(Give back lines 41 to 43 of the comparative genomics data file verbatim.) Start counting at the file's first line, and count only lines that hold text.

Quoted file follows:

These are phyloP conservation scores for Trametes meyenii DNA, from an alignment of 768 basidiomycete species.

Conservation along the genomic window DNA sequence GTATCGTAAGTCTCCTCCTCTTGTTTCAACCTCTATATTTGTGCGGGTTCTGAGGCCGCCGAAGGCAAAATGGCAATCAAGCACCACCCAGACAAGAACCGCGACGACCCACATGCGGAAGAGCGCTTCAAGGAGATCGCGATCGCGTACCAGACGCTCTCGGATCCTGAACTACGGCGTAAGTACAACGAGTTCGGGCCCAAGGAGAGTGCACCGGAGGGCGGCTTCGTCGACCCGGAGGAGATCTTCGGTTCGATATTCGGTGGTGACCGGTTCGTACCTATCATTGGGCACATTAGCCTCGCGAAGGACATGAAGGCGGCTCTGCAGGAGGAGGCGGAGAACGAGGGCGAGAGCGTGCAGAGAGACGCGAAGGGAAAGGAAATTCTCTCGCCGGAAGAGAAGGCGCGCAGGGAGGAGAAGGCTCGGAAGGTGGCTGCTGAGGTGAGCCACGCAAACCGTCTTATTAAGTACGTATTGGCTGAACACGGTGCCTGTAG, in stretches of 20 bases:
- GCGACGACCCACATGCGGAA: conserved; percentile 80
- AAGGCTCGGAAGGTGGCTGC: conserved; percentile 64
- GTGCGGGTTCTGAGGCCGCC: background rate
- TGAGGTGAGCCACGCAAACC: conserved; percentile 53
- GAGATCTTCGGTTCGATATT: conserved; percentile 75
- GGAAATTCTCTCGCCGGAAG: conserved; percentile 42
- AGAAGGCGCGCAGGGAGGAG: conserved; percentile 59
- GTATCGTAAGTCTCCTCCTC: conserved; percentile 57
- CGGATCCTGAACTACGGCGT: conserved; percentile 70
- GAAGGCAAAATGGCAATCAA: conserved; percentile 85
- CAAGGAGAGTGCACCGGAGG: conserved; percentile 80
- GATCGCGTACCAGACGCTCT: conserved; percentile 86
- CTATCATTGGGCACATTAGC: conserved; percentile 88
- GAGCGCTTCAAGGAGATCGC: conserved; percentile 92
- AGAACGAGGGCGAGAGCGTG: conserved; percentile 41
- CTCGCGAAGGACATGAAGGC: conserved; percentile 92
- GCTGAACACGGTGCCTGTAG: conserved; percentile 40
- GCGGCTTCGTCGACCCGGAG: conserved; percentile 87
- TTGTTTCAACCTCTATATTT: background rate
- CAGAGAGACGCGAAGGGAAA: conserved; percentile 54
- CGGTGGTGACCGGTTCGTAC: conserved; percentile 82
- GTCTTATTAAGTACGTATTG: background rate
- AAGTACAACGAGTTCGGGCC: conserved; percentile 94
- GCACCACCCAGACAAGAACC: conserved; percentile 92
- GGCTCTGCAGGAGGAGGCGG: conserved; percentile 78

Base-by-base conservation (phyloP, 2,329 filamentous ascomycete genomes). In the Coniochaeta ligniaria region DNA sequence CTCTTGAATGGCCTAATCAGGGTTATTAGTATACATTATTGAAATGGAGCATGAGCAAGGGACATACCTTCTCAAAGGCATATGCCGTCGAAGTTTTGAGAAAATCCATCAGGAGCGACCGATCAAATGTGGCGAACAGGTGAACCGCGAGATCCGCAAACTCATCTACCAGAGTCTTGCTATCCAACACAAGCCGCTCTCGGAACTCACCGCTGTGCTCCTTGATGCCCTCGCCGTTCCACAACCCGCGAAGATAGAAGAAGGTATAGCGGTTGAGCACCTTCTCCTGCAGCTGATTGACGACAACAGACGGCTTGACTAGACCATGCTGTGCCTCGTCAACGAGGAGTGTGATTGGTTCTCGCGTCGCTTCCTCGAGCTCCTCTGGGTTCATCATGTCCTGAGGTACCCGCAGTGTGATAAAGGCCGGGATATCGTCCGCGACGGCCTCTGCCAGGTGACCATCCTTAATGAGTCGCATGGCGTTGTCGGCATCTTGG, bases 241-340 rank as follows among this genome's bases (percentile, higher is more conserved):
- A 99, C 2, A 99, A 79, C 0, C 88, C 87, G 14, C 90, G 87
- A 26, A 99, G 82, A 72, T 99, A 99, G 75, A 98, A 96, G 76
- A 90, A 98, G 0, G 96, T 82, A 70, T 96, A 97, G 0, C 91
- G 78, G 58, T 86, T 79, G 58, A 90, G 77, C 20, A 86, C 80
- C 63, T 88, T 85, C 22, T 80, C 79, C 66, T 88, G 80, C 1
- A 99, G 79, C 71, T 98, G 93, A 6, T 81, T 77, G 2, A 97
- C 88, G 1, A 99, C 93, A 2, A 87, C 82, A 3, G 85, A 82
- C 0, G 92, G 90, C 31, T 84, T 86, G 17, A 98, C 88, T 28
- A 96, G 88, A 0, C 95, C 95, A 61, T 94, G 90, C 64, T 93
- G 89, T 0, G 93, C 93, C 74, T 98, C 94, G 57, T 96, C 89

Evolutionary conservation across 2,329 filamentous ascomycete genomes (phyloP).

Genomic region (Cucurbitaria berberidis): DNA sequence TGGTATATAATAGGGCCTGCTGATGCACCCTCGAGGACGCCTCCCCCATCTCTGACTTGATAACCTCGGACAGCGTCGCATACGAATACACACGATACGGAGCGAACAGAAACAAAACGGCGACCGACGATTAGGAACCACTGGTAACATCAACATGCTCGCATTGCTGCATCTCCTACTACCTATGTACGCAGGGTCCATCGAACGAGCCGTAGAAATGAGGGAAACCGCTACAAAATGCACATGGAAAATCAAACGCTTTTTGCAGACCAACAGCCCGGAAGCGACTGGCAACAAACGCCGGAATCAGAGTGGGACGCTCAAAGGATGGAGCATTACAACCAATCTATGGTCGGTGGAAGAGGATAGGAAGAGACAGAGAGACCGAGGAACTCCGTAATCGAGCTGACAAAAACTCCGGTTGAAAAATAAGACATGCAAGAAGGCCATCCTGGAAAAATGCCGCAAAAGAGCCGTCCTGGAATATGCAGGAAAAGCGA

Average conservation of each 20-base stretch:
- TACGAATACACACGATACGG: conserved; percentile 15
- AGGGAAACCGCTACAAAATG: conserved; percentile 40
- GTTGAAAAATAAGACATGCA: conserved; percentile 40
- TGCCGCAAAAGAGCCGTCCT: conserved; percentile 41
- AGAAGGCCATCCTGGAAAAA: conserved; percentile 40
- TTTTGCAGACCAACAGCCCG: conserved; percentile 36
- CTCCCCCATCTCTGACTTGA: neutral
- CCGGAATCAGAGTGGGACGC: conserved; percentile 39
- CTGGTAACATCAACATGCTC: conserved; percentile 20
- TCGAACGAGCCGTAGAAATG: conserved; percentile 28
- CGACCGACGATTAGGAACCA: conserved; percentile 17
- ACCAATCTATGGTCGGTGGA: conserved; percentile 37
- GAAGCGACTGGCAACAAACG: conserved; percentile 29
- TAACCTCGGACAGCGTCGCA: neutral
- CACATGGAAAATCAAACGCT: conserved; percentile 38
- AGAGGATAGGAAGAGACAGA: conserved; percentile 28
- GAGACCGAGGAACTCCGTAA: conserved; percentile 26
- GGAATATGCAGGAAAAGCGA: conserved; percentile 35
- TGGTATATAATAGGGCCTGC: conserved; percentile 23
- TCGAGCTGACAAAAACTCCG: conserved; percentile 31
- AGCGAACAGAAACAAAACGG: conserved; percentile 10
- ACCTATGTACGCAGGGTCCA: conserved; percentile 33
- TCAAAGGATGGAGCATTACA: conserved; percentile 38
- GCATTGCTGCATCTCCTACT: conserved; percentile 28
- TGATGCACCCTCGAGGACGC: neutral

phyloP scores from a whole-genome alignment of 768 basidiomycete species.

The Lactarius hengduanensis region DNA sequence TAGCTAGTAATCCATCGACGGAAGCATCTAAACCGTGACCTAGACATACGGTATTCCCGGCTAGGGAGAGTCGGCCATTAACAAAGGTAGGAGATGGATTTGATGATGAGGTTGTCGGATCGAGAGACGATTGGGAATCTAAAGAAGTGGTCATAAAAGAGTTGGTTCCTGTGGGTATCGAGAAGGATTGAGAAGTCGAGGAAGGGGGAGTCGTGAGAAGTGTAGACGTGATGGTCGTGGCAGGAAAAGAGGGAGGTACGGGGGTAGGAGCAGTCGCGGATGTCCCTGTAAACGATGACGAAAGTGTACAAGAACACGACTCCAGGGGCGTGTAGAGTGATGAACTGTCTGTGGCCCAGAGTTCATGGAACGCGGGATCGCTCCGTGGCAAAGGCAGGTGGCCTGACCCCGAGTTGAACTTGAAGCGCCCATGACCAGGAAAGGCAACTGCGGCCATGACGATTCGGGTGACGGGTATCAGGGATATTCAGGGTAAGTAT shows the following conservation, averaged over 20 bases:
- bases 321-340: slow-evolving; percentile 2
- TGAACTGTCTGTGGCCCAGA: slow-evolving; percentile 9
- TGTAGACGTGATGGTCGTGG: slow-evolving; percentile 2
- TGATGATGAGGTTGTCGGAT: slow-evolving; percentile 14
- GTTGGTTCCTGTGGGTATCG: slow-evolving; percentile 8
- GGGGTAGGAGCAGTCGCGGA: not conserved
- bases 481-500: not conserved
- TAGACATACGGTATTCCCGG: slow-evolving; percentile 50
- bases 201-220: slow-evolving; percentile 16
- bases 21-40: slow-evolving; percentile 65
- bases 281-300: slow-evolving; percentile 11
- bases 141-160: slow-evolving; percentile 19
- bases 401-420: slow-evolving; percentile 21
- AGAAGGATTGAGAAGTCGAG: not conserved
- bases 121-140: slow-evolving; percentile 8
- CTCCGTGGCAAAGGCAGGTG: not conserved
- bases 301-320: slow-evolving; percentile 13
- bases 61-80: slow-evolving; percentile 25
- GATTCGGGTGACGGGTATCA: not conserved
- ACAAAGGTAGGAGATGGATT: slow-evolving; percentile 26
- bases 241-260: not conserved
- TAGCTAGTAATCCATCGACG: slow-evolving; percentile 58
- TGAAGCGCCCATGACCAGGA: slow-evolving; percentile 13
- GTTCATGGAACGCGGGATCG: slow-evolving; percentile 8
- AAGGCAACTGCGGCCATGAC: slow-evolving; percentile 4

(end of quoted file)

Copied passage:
Average conservation of each 20-base stretch:
- TACGAATACACACGATACGG: conserved; percentile 15
- AGGGAAACCGCTACAAAATG: conserved; percentile 40